It’s now June 2020. In most European countries, the first wave of Covid-19 has started to slow down, and every week politicians announce which parts of society are to resume next. Theatre has finally also made it into the news.

Making theatre with and for young people has always been one of our major goals, including before the pandemic. We strive to reach and empower youth through the art of theatre and direct the spotlight on the critical and diverse voices of our future generation. We started our project Young Europe twelve years ago. Currently, in its third iteration, we used performative research and a European collaboration to create nine new theatre productions for young people depicting their reality. How can we artistically transform their emotions to make theatre relevant to Europe’s youth? What interests the tech-savvy young people of the XYZ generation in Europe who grew up with technology? What about issues such as rage from feeling excluded from society, fear of the future, climate change, and family conventions impeding a self-determined life? Where can they find inspiration at a time when freedom of expression and thoughts are being challenged by fake news?

Our collaborative paths were manifold, selected and shared in this casebook: read about the youth council in Deutsches Theater Berlin who has a say on artistic choices, explore the most direct stage experience in classroom-plays and immersive game-plays or the creative process developed in Bratislava, in which the play’s language is based solely on research with young people to speak with each other on an equal level.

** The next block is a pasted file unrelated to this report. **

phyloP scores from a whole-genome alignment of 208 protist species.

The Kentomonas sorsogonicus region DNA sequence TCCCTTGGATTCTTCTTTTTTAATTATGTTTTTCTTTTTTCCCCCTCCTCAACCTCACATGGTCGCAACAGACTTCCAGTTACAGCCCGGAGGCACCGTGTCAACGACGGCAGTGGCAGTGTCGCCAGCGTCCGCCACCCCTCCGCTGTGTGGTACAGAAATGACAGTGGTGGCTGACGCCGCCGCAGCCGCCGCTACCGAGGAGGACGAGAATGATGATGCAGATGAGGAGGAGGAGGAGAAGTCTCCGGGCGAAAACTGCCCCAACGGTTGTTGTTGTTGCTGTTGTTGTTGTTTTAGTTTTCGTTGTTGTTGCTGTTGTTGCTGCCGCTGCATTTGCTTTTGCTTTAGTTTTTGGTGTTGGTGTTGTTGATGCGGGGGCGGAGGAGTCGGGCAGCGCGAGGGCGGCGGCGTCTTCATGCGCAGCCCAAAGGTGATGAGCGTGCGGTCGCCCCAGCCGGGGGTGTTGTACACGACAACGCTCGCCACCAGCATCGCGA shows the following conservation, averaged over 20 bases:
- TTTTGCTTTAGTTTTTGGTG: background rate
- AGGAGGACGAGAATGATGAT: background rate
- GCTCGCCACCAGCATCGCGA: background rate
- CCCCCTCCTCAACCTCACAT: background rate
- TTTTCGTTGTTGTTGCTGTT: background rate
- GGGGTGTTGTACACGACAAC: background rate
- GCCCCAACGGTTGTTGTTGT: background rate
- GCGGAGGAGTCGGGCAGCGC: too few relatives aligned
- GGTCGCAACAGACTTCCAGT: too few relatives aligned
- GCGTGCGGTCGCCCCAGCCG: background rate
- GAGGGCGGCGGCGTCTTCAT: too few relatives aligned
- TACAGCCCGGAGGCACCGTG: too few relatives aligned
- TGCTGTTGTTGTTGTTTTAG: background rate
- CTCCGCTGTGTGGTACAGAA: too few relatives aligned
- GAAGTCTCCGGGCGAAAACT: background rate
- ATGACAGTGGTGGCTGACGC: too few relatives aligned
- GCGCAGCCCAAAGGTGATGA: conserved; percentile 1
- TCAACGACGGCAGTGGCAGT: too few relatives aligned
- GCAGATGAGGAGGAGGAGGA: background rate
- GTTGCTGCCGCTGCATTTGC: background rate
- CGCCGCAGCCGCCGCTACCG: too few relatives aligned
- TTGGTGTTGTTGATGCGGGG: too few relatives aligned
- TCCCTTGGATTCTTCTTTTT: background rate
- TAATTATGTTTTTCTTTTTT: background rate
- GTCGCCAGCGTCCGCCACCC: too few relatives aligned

Before the pandemic, we planned the Young Europe III Festival for June 2020 in Graz. Sadly, the festival had to be canceled, though we hope it can take place next year after the pandemic. What there remains, with and without the pandemic, is the utter need to give young people a voice to shape our future, and not just on the stage. We would like to thank the Creative Europe Programme of the European Union and the Allianz Cultural Foundation for supporting our research and creative work with and for young people and ensuring its accessibility.


This article was originally published by the European Theatre Convention and has been reposted with permission To read the original article, click here.

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This post was written by Heidi Wiley and Serge Rangoni.

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